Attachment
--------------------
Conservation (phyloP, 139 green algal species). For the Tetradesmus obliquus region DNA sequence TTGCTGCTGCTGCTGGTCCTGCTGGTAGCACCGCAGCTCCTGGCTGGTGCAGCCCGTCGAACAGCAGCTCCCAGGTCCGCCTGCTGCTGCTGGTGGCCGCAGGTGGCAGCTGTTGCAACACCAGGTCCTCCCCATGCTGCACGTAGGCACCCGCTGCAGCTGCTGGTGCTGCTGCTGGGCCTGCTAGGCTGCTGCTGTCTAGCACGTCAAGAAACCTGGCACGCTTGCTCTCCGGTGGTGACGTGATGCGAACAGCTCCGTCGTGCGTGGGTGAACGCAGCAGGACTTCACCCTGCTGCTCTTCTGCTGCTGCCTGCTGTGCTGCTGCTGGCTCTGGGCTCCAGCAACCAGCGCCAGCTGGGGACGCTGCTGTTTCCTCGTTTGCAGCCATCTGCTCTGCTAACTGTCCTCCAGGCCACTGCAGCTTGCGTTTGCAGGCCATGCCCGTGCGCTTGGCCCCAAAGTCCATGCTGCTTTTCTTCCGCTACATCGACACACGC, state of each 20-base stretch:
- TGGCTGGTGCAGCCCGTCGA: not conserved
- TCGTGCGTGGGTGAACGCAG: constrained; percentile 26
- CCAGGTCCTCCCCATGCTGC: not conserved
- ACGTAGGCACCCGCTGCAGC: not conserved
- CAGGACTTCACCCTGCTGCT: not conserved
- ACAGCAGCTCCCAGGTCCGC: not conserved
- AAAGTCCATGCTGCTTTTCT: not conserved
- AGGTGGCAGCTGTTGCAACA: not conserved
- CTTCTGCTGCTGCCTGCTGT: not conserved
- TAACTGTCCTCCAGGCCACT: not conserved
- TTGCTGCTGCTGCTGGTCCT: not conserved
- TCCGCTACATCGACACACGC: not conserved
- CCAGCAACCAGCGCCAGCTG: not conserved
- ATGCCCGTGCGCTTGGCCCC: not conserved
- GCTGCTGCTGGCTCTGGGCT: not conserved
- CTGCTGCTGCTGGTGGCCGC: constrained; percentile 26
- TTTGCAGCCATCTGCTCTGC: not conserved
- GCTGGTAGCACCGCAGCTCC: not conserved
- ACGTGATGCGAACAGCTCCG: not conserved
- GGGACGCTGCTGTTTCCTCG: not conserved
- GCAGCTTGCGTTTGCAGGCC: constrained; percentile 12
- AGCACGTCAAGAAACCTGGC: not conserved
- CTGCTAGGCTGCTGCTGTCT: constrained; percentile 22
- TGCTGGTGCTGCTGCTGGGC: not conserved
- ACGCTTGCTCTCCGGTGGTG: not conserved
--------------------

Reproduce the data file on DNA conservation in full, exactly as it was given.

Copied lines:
Conservation (phyloP, 139 green algal species). For the Tetradesmus obliquus region DNA sequence TTGCTGCTGCTGCTGGTCCTGCTGGTAGCACCGCAGCTCCTGGCTGGTGCAGCCCGTCGAACAGCAGCTCCCAGGTCCGCCTGCTGCTGCTGGTGGCCGCAGGTGGCAGCTGTTGCAACACCAGGTCCTCCCCATGCTGCACGTAGGCACCCGCTGCAGCTGCTGGTGCTGCTGCTGGGCCTGCTAGGCTGCTGCTGTCTAGCACGTCAAGAAACCTGGCACGCTTGCTCTCCGGTGGTGACGTGATGCGAACAGCTCCGTCGTGCGTGGGTGAACGCAGCAGGACTTCACCCTGCTGCTCTTCTGCTGCTGCCTGCTGTGCTGCTGCTGGCTCTGGGCTCCAGCAACCAGCGCCAGCTGGGGACGCTGCTGTTTCCTCGTTTGCAGCCATCTGCTCTGCTAACTGTCCTCCAGGCCACTGCAGCTTGCGTTTGCAGGCCATGCCCGTGCGCTTGGCCCCAAAGTCCATGCTGCTTTTCTTCCGCTACATCGACACACGC, state of each 20-base stretch:
- TGGCTGGTGCAGCCCGTCGA: not conserved
- TCGTGCGTGGGTGAACGCAG: constrained; percentile 26
- CCAGGTCCTCCCCATGCTGC: not conserved
- ACGTAGGCACCCGCTGCAGC: not conserved
- CAGGACTTCACCCTGCTGCT: not conserved
- ACAGCAGCTCCCAGGTCCGC: not conserved
- AAAGTCCATGCTGCTTTTCT: not conserved
- AGGTGGCAGCTGTTGCAACA: not conserved
- CTTCTGCTGCTGCCTGCTGT: not conserved
- TAACTGTCCTCCAGGCCACT: not conserved
- TTGCTGCTGCTGCTGGTCCT: not conserved
- TCCGCTACATCGACACACGC: not conserved
- CCAGCAACCAGCGCCAGCTG: not conserved
- ATGCCCGTGCGCTTGGCCCC: not conserved
- GCTGCTGCTGGCTCTGGGCT: not conserved
- CTGCTGCTGCTGGTGGCCGC: constrained; percentile 26
- TTTGCAGCCATCTGCTCTGC: not conserved
- GCTGGTAGCACCGCAGCTCC: not conserved
- ACGTGATGCGAACAGCTCCG: not conserved
- GGGACGCTGCTGTTTCCTCG: not conserved
- GCAGCTTGCGTTTGCAGGCC: constrained; percentile 12
- AGCACGTCAAGAAACCTGGC: not conserved
- CTGCTAGGCTGCTGCTGTCT: constrained; percentile 22
- TGCTGGTGCTGCTGCTGGGC: not conserved
- ACGCTTGCTCTCCGGTGGTG: not conserved